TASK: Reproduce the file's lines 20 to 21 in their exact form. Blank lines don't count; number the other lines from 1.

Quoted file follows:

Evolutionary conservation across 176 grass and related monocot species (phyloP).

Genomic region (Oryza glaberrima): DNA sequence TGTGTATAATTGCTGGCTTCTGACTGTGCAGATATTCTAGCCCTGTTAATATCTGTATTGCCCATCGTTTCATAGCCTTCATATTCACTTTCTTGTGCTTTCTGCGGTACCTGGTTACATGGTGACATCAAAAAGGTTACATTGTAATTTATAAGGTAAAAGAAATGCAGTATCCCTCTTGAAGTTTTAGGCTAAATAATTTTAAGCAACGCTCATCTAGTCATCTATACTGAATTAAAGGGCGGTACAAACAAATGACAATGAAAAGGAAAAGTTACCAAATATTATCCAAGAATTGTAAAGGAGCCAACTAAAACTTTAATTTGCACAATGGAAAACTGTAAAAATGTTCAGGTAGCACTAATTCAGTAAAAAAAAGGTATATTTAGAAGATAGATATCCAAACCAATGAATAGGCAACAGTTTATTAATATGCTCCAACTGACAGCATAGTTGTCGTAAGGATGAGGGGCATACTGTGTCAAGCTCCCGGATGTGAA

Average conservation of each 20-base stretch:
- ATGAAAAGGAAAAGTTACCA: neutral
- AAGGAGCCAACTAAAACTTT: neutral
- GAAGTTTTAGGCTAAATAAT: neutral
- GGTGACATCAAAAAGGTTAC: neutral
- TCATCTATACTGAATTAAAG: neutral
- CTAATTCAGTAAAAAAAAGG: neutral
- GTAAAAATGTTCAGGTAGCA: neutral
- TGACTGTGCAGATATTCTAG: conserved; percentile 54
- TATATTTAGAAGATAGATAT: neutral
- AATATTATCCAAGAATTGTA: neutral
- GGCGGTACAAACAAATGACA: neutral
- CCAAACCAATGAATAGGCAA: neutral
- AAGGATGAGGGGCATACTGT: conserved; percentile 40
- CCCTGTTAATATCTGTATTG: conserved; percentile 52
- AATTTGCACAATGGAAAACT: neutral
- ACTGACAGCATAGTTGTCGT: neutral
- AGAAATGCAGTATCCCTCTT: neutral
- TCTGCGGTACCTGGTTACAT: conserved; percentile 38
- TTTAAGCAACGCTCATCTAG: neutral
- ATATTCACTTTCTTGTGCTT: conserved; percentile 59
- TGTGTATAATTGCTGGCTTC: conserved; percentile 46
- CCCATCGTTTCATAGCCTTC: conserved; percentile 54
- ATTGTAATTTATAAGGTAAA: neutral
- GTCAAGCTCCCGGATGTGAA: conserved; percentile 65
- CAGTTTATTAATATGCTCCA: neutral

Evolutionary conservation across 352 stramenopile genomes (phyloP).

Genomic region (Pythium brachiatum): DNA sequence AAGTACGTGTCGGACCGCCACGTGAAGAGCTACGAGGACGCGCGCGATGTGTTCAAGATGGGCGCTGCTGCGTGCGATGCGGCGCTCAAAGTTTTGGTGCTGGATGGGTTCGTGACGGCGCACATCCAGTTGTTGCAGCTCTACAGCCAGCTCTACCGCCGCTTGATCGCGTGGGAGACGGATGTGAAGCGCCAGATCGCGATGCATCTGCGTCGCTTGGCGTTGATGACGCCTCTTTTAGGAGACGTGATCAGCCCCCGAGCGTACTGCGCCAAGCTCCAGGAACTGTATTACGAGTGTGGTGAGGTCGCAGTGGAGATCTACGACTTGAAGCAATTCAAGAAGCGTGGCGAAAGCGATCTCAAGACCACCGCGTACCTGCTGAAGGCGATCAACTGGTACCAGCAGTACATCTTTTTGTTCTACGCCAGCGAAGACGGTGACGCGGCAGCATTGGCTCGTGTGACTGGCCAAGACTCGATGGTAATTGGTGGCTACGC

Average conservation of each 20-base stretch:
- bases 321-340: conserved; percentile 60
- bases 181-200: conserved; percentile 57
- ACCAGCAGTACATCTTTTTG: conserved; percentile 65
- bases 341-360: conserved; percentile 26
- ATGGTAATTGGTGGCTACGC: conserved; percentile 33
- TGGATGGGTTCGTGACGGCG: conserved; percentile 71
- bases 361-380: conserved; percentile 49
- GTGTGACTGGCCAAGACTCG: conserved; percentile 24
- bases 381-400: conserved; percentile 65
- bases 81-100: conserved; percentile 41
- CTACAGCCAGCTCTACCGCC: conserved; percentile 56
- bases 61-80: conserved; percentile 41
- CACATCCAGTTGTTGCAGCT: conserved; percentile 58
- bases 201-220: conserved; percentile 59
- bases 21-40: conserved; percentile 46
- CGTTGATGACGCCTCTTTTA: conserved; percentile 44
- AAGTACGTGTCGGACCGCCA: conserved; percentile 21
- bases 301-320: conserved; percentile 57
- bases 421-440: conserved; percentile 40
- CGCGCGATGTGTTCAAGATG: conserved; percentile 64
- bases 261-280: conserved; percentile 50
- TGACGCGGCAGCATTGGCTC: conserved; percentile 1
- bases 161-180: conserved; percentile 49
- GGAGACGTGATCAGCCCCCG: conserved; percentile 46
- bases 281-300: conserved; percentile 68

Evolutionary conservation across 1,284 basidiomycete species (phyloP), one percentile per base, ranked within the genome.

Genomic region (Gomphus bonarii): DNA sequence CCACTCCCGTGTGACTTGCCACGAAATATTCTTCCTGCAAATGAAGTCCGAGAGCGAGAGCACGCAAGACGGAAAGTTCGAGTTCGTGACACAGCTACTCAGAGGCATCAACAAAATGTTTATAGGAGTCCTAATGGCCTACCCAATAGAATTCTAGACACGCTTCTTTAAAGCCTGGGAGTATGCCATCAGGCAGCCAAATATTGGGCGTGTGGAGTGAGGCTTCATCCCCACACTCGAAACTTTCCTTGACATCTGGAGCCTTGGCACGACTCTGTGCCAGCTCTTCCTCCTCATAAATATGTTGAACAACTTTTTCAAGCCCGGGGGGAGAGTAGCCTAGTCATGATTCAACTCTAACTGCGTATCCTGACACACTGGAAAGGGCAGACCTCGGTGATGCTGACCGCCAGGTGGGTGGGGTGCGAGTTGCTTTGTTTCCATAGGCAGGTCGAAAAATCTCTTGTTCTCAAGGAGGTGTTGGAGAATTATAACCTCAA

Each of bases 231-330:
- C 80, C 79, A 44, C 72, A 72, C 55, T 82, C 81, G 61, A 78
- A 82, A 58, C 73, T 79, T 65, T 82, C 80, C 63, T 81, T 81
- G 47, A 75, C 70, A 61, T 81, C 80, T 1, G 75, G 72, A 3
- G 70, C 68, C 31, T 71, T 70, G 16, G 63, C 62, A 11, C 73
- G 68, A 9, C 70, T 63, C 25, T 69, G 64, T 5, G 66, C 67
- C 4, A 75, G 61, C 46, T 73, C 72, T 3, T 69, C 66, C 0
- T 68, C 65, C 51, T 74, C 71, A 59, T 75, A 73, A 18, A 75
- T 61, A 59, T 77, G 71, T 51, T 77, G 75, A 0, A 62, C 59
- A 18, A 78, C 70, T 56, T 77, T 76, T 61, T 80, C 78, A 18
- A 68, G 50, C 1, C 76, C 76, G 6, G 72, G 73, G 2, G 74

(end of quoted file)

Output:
- AGAAATGCAGTATCCCTCTT: neutral
- TCTGCGGTACCTGGTTACAT: conserved; percentile 38